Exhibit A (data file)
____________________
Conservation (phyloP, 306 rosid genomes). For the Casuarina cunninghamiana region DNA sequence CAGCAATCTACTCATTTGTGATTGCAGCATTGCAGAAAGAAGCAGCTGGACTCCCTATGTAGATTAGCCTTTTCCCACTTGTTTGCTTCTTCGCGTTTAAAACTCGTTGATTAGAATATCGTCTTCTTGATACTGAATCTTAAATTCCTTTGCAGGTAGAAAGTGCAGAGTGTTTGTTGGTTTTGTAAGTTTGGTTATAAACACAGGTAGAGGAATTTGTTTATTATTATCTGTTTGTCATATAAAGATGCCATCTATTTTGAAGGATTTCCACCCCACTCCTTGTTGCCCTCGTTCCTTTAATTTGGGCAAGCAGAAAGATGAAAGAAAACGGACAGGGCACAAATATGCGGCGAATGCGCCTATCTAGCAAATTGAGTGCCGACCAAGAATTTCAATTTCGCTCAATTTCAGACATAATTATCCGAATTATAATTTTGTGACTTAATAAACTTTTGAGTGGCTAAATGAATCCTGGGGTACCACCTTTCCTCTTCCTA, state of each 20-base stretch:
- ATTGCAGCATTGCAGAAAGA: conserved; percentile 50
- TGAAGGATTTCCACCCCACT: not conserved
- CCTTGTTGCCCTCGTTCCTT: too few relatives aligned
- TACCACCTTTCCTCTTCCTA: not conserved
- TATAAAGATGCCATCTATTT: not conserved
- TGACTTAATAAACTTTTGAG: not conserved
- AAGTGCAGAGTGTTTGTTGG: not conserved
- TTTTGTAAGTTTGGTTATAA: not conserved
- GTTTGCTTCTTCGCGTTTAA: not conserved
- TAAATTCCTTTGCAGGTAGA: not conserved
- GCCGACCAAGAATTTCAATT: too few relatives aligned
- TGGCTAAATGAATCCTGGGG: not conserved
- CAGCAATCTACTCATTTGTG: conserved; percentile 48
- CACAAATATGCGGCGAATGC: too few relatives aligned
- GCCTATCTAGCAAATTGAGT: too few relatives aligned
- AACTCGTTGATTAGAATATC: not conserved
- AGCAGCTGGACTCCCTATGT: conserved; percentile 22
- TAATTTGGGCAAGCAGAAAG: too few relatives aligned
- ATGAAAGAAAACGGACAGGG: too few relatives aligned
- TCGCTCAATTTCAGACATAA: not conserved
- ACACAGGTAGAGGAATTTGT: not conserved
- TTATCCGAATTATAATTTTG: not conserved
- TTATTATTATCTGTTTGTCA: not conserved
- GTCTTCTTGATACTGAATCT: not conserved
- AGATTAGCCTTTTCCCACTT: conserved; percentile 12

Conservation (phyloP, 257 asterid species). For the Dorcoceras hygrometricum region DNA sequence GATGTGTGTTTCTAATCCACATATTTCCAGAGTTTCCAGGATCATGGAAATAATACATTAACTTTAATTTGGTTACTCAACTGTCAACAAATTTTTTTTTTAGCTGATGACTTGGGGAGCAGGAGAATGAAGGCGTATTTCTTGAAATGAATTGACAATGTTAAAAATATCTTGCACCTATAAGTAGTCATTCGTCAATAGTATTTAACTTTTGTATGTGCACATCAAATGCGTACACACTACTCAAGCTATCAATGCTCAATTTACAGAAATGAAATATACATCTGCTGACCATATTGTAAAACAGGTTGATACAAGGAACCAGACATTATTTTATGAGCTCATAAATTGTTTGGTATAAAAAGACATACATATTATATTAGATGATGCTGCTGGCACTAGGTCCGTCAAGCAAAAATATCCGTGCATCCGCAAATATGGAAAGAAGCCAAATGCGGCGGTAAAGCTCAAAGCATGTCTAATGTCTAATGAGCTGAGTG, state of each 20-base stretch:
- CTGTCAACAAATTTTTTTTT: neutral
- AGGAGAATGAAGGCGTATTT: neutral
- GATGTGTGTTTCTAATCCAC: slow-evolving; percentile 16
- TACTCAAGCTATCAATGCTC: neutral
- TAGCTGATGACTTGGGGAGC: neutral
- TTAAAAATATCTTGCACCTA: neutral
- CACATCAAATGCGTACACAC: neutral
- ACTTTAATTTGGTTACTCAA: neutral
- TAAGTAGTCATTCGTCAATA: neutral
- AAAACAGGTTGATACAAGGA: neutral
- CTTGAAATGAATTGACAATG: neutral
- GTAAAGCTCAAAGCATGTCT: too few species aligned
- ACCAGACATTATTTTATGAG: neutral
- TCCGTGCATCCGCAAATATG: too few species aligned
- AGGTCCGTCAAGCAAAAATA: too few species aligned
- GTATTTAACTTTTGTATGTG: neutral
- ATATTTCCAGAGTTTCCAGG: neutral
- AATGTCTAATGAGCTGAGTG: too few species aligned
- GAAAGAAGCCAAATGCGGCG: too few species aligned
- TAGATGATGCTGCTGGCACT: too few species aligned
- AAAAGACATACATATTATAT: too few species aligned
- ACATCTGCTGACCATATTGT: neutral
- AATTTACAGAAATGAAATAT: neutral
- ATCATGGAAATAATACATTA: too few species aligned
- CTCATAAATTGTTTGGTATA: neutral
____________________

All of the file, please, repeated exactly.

Conservation (phyloP, 306 rosid genomes). For the Casuarina cunninghamiana region DNA sequence CAGCAATCTACTCATTTGTGATTGCAGCATTGCAGAAAGAAGCAGCTGGACTCCCTATGTAGATTAGCCTTTTCCCACTTGTTTGCTTCTTCGCGTTTAAAACTCGTTGATTAGAATATCGTCTTCTTGATACTGAATCTTAAATTCCTTTGCAGGTAGAAAGTGCAGAGTGTTTGTTGGTTTTGTAAGTTTGGTTATAAACACAGGTAGAGGAATTTGTTTATTATTATCTGTTTGTCATATAAAGATGCCATCTATTTTGAAGGATTTCCACCCCACTCCTTGTTGCCCTCGTTCCTTTAATTTGGGCAAGCAGAAAGATGAAAGAAAACGGACAGGGCACAAATATGCGGCGAATGCGCCTATCTAGCAAATTGAGTGCCGACCAAGAATTTCAATTTCGCTCAATTTCAGACATAATTATCCGAATTATAATTTTGTGACTTAATAAACTTTTGAGTGGCTAAATGAATCCTGGGGTACCACCTTTCCTCTTCCTA, state of each 20-base stretch:
- ATTGCAGCATTGCAGAAAGA: conserved; percentile 50
- TGAAGGATTTCCACCCCACT: not conserved
- CCTTGTTGCCCTCGTTCCTT: too few relatives aligned
- TACCACCTTTCCTCTTCCTA: not conserved
- TATAAAGATGCCATCTATTT: not conserved
- TGACTTAATAAACTTTTGAG: not conserved
- AAGTGCAGAGTGTTTGTTGG: not conserved
- TTTTGTAAGTTTGGTTATAA: not conserved
- GTTTGCTTCTTCGCGTTTAA: not conserved
- TAAATTCCTTTGCAGGTAGA: not conserved
- GCCGACCAAGAATTTCAATT: too few relatives aligned
- TGGCTAAATGAATCCTGGGG: not conserved
- CAGCAATCTACTCATTTGTG: conserved; percentile 48
- CACAAATATGCGGCGAATGC: too few relatives aligned
- GCCTATCTAGCAAATTGAGT: too few relatives aligned
- AACTCGTTGATTAGAATATC: not conserved
- AGCAGCTGGACTCCCTATGT: conserved; percentile 22
- TAATTTGGGCAAGCAGAAAG: too few relatives aligned
- ATGAAAGAAAACGGACAGGG: too few relatives aligned
- TCGCTCAATTTCAGACATAA: not conserved
- ACACAGGTAGAGGAATTTGT: not conserved
- TTATCCGAATTATAATTTTG: not conserved
- TTATTATTATCTGTTTGTCA: not conserved
- GTCTTCTTGATACTGAATCT: not conserved
- AGATTAGCCTTTTCCCACTT: conserved; percentile 12

Conservation (phyloP, 257 asterid species). For the Dorcoceras hygrometricum region DNA sequence GATGTGTGTTTCTAATCCACATATTTCCAGAGTTTCCAGGATCATGGAAATAATACATTAACTTTAATTTGGTTACTCAACTGTCAACAAATTTTTTTTTTAGCTGATGACTTGGGGAGCAGGAGAATGAAGGCGTATTTCTTGAAATGAATTGACAATGTTAAAAATATCTTGCACCTATAAGTAGTCATTCGTCAATAGTATTTAACTTTTGTATGTGCACATCAAATGCGTACACACTACTCAAGCTATCAATGCTCAATTTACAGAAATGAAATATACATCTGCTGACCATATTGTAAAACAGGTTGATACAAGGAACCAGACATTATTTTATGAGCTCATAAATTGTTTGGTATAAAAAGACATACATATTATATTAGATGATGCTGCTGGCACTAGGTCCGTCAAGCAAAAATATCCGTGCATCCGCAAATATGGAAAGAAGCCAAATGCGGCGGTAAAGCTCAAAGCATGTCTAATGTCTAATGAGCTGAGTG, state of each 20-base stretch:
- CTGTCAACAAATTTTTTTTT: neutral
- AGGAGAATGAAGGCGTATTT: neutral
- GATGTGTGTTTCTAATCCAC: slow-evolving; percentile 16
- TACTCAAGCTATCAATGCTC: neutral
- TAGCTGATGACTTGGGGAGC: neutral
- TTAAAAATATCTTGCACCTA: neutral
- CACATCAAATGCGTACACAC: neutral
- ACTTTAATTTGGTTACTCAA: neutral
- TAAGTAGTCATTCGTCAATA: neutral
- AAAACAGGTTGATACAAGGA: neutral
- CTTGAAATGAATTGACAATG: neutral
- GTAAAGCTCAAAGCATGTCT: too few species aligned
- ACCAGACATTATTTTATGAG: neutral
- TCCGTGCATCCGCAAATATG: too few species aligned
- AGGTCCGTCAAGCAAAAATA: too few species aligned
- GTATTTAACTTTTGTATGTG: neutral
- ATATTTCCAGAGTTTCCAGG: neutral
- AATGTCTAATGAGCTGAGTG: too few species aligned
- GAAAGAAGCCAAATGCGGCG: too few species aligned
- TAGATGATGCTGCTGGCACT: too few species aligned
- AAAAGACATACATATTATAT: too few species aligned
- ACATCTGCTGACCATATTGT: neutral
- AATTTACAGAAATGAAATAT: neutral
- ATCATGGAAATAATACATTA: too few species aligned
- CTCATAAATTGTTTGGTATA: neutral